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About ECM
March 16 , 2004


Due in April: new albums by Marilyn Crispell, John Abercrombie and Steve Kuhn!

Steve Kuhn’s “Promises Kept” is the American pianist’s first recording for ECM since 1995’s “Remembering Tomorrow”. The new CD features Kuhn’s piano flanked by a string ensemble conducted by Carlos Franzetti, and has distinct echoes of the Steve Kuhn/Gary McFarland 1966 masterpiece, “The October Suite”. In the liner notes, Bob Blumenthal describes “Promises Kept” as Kuhn’s “most beautiful recording.”

“Storyteller” by the Marilyn Crispell Trio and “Class Trip” by the John Abercrombie Quartet are, meanwhile, already firm office favourites, in heavy rotation at ECM’s Munich headquarters.

Although all trio members contribute material to “Storyteller”, Marilyn Crispell’s disc places its central focus on the still-underrated compositions of Paul Motian. As with Marilyn’s interpretations of Annette Peacock (“Nothing Ever Was Anyway”), these feel like definitive readings, and the dialogues between pianist and drummer, mediated by new bassist Mark Helias, are endlessly, profoundly creative.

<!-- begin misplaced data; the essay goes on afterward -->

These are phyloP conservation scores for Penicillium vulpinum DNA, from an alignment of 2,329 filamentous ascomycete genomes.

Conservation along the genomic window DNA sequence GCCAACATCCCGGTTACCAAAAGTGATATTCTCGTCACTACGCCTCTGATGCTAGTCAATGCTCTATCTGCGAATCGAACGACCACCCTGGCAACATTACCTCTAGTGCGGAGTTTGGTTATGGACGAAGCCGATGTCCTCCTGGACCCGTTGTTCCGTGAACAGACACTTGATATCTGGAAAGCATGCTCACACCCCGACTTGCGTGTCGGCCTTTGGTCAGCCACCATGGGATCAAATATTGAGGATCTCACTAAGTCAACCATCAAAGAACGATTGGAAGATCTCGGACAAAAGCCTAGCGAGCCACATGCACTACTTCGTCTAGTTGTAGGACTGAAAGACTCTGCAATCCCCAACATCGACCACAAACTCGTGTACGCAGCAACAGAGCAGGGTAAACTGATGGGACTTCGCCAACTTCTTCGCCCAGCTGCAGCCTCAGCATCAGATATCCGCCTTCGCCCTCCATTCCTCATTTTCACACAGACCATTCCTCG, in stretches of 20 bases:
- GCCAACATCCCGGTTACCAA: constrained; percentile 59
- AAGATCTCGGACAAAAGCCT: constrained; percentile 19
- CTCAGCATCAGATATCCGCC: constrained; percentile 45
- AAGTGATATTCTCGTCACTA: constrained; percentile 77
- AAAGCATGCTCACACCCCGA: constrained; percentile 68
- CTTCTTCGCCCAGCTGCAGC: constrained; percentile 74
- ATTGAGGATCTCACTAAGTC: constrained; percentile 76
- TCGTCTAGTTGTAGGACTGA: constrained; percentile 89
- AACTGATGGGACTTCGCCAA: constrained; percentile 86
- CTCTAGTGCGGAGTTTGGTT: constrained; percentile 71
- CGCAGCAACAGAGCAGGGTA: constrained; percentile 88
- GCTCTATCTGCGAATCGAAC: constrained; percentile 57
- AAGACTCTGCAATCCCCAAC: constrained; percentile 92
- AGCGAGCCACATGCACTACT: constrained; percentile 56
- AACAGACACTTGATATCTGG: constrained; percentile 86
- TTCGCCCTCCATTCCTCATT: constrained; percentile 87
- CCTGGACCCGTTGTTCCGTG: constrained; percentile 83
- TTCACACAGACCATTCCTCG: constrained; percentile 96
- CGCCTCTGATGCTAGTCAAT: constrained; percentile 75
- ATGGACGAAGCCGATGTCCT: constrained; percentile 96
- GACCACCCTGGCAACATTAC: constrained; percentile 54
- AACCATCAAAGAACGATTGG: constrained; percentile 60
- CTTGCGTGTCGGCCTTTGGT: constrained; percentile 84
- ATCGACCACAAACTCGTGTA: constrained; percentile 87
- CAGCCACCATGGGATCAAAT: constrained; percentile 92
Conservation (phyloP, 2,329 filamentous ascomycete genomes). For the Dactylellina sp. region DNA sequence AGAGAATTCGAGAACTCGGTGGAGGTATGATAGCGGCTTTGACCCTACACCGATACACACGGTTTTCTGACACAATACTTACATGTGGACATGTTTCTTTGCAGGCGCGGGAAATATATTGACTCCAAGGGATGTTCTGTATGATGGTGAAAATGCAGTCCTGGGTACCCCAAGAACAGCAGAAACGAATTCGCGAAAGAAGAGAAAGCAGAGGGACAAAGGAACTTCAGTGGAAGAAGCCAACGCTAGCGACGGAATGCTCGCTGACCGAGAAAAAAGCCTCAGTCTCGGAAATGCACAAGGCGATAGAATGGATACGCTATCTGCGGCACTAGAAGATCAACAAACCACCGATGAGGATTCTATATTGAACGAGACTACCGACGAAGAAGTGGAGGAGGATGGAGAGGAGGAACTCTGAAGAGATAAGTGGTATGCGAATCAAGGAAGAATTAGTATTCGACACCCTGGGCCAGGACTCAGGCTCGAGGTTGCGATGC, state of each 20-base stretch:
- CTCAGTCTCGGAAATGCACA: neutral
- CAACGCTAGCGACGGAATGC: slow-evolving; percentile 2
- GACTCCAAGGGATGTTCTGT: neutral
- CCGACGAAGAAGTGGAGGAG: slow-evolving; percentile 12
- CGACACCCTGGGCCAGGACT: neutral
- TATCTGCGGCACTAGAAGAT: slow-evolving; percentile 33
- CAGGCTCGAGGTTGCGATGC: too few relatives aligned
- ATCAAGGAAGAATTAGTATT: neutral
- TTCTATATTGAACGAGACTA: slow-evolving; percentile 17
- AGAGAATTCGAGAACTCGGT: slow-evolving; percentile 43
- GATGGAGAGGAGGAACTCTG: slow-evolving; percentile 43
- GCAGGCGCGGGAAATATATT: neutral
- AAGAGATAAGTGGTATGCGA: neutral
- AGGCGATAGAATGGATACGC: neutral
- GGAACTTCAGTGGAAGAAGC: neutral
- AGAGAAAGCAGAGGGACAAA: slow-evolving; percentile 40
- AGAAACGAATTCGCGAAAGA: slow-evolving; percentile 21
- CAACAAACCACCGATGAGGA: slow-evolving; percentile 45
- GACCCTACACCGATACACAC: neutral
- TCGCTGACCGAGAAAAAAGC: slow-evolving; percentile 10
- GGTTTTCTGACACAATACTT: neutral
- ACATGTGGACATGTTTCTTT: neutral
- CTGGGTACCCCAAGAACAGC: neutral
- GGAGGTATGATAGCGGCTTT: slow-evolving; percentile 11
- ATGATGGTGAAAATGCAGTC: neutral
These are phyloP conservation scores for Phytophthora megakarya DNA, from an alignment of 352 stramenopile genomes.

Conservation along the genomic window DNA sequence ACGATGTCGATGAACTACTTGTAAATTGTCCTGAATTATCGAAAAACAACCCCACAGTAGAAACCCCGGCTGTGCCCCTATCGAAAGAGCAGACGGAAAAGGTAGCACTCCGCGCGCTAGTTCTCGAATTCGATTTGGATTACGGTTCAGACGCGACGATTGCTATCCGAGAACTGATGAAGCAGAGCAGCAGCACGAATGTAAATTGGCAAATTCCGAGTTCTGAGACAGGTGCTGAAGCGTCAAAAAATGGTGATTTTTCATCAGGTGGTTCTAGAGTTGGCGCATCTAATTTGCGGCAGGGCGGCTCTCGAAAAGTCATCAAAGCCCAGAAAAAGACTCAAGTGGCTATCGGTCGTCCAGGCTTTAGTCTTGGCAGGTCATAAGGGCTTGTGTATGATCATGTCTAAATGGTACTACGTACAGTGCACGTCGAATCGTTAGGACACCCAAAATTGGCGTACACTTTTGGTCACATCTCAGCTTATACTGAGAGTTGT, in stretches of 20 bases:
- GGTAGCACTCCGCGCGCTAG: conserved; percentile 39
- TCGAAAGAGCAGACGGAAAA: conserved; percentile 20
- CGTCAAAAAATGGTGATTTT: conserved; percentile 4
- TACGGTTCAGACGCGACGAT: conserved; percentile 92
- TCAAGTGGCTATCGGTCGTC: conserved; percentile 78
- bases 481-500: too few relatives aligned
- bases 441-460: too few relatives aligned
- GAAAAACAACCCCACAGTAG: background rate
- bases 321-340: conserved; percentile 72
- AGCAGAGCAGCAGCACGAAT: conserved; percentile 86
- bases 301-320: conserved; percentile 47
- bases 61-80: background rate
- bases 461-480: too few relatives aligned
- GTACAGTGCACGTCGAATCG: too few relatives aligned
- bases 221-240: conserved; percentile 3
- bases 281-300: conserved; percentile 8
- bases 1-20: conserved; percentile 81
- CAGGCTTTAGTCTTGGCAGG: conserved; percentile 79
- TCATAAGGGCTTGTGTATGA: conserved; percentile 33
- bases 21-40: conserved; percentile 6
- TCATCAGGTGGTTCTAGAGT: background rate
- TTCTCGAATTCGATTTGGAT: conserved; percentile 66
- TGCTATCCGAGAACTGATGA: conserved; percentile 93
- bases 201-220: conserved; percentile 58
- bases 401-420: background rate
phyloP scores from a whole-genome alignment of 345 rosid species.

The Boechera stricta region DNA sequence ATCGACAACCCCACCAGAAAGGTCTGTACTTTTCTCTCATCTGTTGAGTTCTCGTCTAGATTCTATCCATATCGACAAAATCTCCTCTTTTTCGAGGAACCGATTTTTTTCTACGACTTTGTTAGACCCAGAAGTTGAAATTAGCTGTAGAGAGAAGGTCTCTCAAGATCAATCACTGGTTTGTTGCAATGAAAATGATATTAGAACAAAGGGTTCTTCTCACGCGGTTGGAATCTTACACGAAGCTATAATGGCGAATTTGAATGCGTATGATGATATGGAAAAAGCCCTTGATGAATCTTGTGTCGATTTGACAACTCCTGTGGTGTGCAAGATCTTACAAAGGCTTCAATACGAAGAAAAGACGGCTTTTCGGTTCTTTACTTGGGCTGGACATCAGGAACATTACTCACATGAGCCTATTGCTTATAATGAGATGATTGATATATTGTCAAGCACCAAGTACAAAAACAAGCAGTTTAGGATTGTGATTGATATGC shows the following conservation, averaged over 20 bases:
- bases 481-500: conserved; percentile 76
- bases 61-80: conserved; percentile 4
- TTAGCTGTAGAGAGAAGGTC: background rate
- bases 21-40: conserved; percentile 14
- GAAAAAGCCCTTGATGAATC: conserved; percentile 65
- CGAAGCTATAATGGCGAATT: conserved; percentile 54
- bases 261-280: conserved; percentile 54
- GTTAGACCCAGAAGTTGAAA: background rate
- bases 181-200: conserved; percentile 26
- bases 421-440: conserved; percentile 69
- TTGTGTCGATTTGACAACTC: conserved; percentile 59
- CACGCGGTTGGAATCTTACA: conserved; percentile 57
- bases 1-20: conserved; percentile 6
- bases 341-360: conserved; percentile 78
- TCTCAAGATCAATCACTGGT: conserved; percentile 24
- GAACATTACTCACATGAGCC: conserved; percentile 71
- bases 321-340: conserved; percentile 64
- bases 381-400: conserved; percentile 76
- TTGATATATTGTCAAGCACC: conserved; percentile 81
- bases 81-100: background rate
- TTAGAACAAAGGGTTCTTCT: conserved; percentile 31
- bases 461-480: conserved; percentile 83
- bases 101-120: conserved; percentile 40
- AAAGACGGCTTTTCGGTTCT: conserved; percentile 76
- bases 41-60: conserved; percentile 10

John Abercrombie’s quartet with Mark Feldman, Marc Johnson and Joey Baron made many new friends with international performances in the wake of the “Cat’n’Mouse” album. “Class Trip” reveals heightened group interplay and a quick witted responsiveness that is simply a joy to hear. Abercrombie has written a fine bunch of new tunes that serve as springboards into the free zone, and the quartet also turns its attention to Béla Bartók’s “Soldier’s Song”.

Due in June: new albums by Carla Bley and Maneri/Phillips/Maneri…

Carla Bley’s disc features her new quartet The Lost Chords – formed by the cunning move of adding her Big Band drummer, the excellent Billy Drummond, to the long established trio of Carla, Steve Swallow and Andy Sheppard. Worth buying for Carla’s deadpan sleeve notes alone, the music, recorded live in Europe, also has its droll charms as well as many a distinguished solo, with the suite “Three Blind Mice” standing out as some kind of magnum opus.

ECM brought together microtonal improvisers Joe and Mat Maneri with veteran bass giant Barre Phillips for the production project “Tales of Rohnlief” in 1998, and the three musicians found such immediate rapport that they’ve been working together at every opportunity since then. “Angles of Repose”, the new disc, was recorded in the chapel of Ste. Philomene next door to Phillips’s home in the south of France, and the warmly resonant sound of the chapel becomes part of the music’s personality, as Mat (on viola) and Barre continue to find new ways to frame or challenge the uniquely vocal sound of Joe’s saxes and clarinet. No other “free music” group sounds like this.